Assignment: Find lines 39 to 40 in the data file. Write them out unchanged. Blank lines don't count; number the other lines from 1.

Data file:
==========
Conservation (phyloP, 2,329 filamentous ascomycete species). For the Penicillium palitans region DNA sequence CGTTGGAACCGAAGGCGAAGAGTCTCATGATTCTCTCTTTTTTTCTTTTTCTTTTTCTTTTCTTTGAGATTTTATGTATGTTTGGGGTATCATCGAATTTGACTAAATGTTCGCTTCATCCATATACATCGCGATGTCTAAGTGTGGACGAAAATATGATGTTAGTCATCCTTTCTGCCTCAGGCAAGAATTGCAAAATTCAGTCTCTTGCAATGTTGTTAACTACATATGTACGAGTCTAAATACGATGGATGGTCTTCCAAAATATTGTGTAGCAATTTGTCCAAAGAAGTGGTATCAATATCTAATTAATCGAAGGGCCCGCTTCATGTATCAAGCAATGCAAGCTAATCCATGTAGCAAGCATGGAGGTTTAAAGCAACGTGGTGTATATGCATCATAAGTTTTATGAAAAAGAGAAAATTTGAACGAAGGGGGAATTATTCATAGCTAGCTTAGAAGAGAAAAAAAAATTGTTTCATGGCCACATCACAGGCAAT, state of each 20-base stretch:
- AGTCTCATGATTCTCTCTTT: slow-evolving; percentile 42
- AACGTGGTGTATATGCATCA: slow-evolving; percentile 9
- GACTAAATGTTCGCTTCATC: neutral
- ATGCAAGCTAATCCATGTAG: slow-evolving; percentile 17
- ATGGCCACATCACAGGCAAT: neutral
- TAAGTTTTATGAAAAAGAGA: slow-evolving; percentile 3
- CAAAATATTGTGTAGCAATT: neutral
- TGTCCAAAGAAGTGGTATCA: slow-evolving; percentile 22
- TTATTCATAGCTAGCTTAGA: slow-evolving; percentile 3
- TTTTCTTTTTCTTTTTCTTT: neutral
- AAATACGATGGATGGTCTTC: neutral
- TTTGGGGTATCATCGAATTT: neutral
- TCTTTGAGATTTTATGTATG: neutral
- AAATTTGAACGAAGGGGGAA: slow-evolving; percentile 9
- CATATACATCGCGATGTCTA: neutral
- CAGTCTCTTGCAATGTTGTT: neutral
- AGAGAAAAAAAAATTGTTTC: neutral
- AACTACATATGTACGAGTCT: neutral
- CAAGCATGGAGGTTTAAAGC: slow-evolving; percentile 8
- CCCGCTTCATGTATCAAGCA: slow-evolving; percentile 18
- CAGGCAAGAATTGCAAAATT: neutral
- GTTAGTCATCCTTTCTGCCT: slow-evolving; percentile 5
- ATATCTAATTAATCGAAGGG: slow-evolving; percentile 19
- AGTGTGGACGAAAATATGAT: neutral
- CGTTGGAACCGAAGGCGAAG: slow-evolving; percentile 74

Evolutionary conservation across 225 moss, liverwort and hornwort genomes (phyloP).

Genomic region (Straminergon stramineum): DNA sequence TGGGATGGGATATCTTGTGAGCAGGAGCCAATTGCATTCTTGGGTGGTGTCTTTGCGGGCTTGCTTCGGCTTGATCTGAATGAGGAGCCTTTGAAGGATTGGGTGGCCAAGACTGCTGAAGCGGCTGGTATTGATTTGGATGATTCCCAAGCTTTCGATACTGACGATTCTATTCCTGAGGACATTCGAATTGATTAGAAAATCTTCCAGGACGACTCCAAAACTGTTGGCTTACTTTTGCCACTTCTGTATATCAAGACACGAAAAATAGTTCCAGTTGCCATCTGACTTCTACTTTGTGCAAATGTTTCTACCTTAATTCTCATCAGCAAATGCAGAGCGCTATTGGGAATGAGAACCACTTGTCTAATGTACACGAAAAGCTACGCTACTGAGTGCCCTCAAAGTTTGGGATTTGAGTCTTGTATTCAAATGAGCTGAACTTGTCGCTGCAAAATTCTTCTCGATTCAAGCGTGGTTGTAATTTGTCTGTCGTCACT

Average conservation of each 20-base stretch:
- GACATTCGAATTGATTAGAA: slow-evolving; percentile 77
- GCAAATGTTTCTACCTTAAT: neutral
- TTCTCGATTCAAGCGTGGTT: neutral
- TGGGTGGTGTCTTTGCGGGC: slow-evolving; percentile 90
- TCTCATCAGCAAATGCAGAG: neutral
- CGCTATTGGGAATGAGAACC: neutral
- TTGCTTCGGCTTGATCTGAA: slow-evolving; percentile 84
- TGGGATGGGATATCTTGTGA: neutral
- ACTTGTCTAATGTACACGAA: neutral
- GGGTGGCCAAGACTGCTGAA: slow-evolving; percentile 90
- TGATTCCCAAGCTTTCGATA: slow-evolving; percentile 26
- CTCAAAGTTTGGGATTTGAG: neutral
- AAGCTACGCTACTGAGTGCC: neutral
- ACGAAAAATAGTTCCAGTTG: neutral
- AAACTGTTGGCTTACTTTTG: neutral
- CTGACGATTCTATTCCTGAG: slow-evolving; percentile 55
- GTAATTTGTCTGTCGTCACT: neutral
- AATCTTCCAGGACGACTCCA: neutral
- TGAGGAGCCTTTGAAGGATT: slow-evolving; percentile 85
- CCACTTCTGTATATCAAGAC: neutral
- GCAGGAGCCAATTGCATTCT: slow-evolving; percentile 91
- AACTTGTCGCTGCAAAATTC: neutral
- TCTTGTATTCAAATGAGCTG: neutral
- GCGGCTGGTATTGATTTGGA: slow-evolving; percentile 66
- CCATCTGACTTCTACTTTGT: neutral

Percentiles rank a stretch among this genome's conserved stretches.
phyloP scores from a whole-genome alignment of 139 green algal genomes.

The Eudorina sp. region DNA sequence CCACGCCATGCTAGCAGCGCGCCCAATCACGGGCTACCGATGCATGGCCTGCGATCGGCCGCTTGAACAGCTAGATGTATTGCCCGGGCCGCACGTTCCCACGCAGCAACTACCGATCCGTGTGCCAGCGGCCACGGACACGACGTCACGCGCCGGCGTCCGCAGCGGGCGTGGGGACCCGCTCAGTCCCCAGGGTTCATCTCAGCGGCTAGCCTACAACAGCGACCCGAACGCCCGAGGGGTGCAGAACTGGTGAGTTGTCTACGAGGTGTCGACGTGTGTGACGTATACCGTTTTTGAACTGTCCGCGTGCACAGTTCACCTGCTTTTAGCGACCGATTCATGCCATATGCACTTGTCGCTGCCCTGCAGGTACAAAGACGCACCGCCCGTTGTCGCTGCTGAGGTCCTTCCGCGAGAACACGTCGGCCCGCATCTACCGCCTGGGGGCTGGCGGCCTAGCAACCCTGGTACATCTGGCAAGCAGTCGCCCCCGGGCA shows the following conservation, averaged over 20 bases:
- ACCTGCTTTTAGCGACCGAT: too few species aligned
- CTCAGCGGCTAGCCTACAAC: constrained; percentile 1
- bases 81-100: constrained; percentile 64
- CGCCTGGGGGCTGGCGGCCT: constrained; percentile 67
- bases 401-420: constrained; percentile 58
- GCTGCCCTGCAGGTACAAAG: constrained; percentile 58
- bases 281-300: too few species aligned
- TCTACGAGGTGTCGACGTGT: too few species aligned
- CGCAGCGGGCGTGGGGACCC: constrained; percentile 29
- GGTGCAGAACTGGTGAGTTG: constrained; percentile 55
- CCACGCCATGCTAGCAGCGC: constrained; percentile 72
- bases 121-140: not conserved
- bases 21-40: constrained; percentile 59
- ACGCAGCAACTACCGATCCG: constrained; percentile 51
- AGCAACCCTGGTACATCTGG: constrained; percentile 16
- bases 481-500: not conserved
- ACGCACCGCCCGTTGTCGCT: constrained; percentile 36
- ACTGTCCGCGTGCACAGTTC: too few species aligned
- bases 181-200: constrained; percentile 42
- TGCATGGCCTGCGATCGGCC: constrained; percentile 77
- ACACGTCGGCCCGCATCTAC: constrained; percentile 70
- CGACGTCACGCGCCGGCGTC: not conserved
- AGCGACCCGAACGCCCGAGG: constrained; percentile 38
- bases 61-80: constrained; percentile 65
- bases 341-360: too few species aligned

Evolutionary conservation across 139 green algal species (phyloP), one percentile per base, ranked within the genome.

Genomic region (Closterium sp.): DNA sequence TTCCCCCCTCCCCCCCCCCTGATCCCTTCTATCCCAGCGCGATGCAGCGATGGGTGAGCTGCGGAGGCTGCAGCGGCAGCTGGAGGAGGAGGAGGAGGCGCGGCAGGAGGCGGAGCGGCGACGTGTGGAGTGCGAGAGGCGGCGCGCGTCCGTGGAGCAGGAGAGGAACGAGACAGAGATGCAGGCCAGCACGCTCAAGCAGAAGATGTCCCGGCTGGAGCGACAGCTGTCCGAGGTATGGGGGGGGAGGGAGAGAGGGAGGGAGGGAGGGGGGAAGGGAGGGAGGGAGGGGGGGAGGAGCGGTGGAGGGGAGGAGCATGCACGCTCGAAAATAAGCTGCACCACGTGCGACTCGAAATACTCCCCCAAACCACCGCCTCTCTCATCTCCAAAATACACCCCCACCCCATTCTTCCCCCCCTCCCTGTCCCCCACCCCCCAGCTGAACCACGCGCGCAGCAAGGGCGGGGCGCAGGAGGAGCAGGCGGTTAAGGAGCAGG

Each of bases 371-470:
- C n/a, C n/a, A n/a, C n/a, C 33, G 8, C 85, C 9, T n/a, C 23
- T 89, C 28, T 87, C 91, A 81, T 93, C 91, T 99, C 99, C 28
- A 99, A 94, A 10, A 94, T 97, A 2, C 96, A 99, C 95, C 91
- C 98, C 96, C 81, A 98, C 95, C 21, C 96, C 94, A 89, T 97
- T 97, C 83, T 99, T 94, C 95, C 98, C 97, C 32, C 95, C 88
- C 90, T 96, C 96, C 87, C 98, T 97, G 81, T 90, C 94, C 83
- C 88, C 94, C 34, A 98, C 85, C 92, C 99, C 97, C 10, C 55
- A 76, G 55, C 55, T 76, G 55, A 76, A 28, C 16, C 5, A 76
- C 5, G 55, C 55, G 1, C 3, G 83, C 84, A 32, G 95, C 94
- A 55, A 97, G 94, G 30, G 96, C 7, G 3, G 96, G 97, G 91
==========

- GGGTGGCCAAGACTGCTGAA: slow-evolving; percentile 90
- TGATTCCCAAGCTTTCGATA: slow-evolving; percentile 26